Patty Hearst’s America, 40 years later

New Yorker writer Jeffrey Toobin finds an engrossing narrative in an old crime story



By Jeffrey Toobin

A new book about Patty Hearst? Why? And why now? It has been 40 years since the kidnapped newspaper heiress was convicted for the armed robbery of a San Francisco bank, ending a two-year drama that saw her morph from terrified hostage to terrorist poster girl. Her story has already been milked in half a dozen books, including her memoir, and a movie based on it. So you have to wonder why New Yorker writer Jeffrey Toobin, who surfs breaking news as CNN’s legal pundit, would want to dig it all up again. But previous accounts have been incomplete and one-sided. In American Heiress, Toobin essentially re-prosecutes Hearst’s case from top to bottom. Drawing on exhaustive research, he spins an engrossing narrative that animates all the key players as it skitters between tragedy and farce. And like the recent TV resurrections of the O.J. Simpson saga, his book lands with eerie timing. As the portrait of an America inflamed by psychotic terrorism, race politics, police brutality and viral celebrity, the Patty Hearst story acquires a freakish contemporary resonance.

Hearst’s kidnappers, a household cult called the Symbionese Liberation Army, were a gang of middle-class whites who couldn’t shoot straight, led by a loony black ex-con named Donald DeFreeze. The SLA was the most flamboyant of the myriad extremist groups to emerge from the meltdown of the New Left, part of a climate of violent protest that produced no less than 5,961 bombings in the U.S. from 1972 to ’74. Yet reading about the SLA almost induces nostalgia for a time when homegrown terrorists didn’t go out of their way to kill people; they tended to inflict casualties only through incompetence or panic.

The SLA’s main goal in kidnapping Hearst was publicity. In seeking a bank to target for Hearst’s coming-out robbery as an urban guerrilla, they chose a branch with security cameras. A month after the 1974 heist, their craving for the spotlight achieved a grisly apotheosis with the biggest shootout ever staged on American soil—and the first unplanned breaking-news event broadcast nation-wide on live TV. The LAPD fired 5,300 rounds of ammunition and 83 tear gas canisters at the SLA’s house within an hour, until it burned to the ground, killing the six comrades holed up inside. By luck, Hearst wasn’t there at the time. She would receive her trial by fire in a courtroom, only to have her seven-year prison sentence commuted by one president (Jimmy Carter) and her crime pardoned by another (Bill Clinton).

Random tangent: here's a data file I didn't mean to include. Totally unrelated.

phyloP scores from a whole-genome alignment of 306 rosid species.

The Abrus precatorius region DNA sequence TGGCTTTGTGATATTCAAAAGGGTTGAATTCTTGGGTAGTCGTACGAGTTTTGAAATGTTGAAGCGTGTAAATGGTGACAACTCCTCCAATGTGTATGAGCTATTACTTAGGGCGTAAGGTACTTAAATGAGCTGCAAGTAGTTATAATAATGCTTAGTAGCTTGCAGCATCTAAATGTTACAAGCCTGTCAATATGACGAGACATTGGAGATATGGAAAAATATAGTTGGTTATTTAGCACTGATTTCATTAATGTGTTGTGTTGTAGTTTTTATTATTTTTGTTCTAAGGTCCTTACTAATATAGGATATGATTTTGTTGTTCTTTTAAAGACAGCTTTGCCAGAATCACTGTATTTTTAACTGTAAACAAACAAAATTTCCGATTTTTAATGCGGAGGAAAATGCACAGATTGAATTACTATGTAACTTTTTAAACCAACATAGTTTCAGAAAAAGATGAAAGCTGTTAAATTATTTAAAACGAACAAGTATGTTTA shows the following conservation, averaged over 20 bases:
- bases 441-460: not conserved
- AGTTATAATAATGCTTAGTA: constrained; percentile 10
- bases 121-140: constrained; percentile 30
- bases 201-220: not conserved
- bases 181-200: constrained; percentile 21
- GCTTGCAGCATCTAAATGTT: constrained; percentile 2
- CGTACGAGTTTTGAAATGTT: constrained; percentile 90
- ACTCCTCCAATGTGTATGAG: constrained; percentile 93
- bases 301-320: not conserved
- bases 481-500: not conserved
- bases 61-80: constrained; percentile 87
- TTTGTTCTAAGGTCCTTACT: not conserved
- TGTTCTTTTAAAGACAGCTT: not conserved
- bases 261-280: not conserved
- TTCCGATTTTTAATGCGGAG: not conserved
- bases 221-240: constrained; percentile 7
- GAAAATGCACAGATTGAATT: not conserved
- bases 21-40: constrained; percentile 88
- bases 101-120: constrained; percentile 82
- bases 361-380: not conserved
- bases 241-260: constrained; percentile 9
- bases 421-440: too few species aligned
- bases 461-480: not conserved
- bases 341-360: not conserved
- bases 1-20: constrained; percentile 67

Toobin doesn’t buy Hearst’s defence that she converted under duress, a victim of “mind control.” He portrays her as a calculating rich girl who embraced violent revolution, fell in love with one of her captors (Steve Soliah), then recanted to save herself. While on trial for the bank robbery, she served as a willing informant in secret sessions with the FBI, “where she buried her former allies with icy specificity,” says Toobin. Branding her “a lock-jawed aristocrat,” he writes: “One could say the lawyers reverse-brainwashed her, but the truth may be simpler. Patricia was always a rational actor—with the SLA and now with her lawyers. Even in chaotic surroundings she knew where her best interests lay.”

Hearst, now 62, refused to be interviewed for the book. Mining her letters, testimony and memoir, Toobin puts thoughts in her head in novelistic scenes that push poetic licence. Even then, she remains a Mona Lisa-like enigma. The author fleshes out a carnival of supporting roles, from her gormless boyfriend, Stephen Weed—who fled from her side, telling the SLA kidnappers “take everything you want”—to lawyer F. Lee Bailey, the showboating alcoholic who steered her defence while flogging his own book deal. But ultimately the central character is a nation that had lost its bearings. “The Hearst kidnapping and its aftermath,” Toobin writes, “suited the hallucinogenic moment, when America looked less like itself and more like a foreign country.” Sound familiar? The SLA’s legacy “may be non-existent,” he concedes, “but its story provided a kind of trailer for the modern world.”

Looking for more?

Get the Best of Maclean's sent straight to your inbox. Sign up for news, commentary and analysis.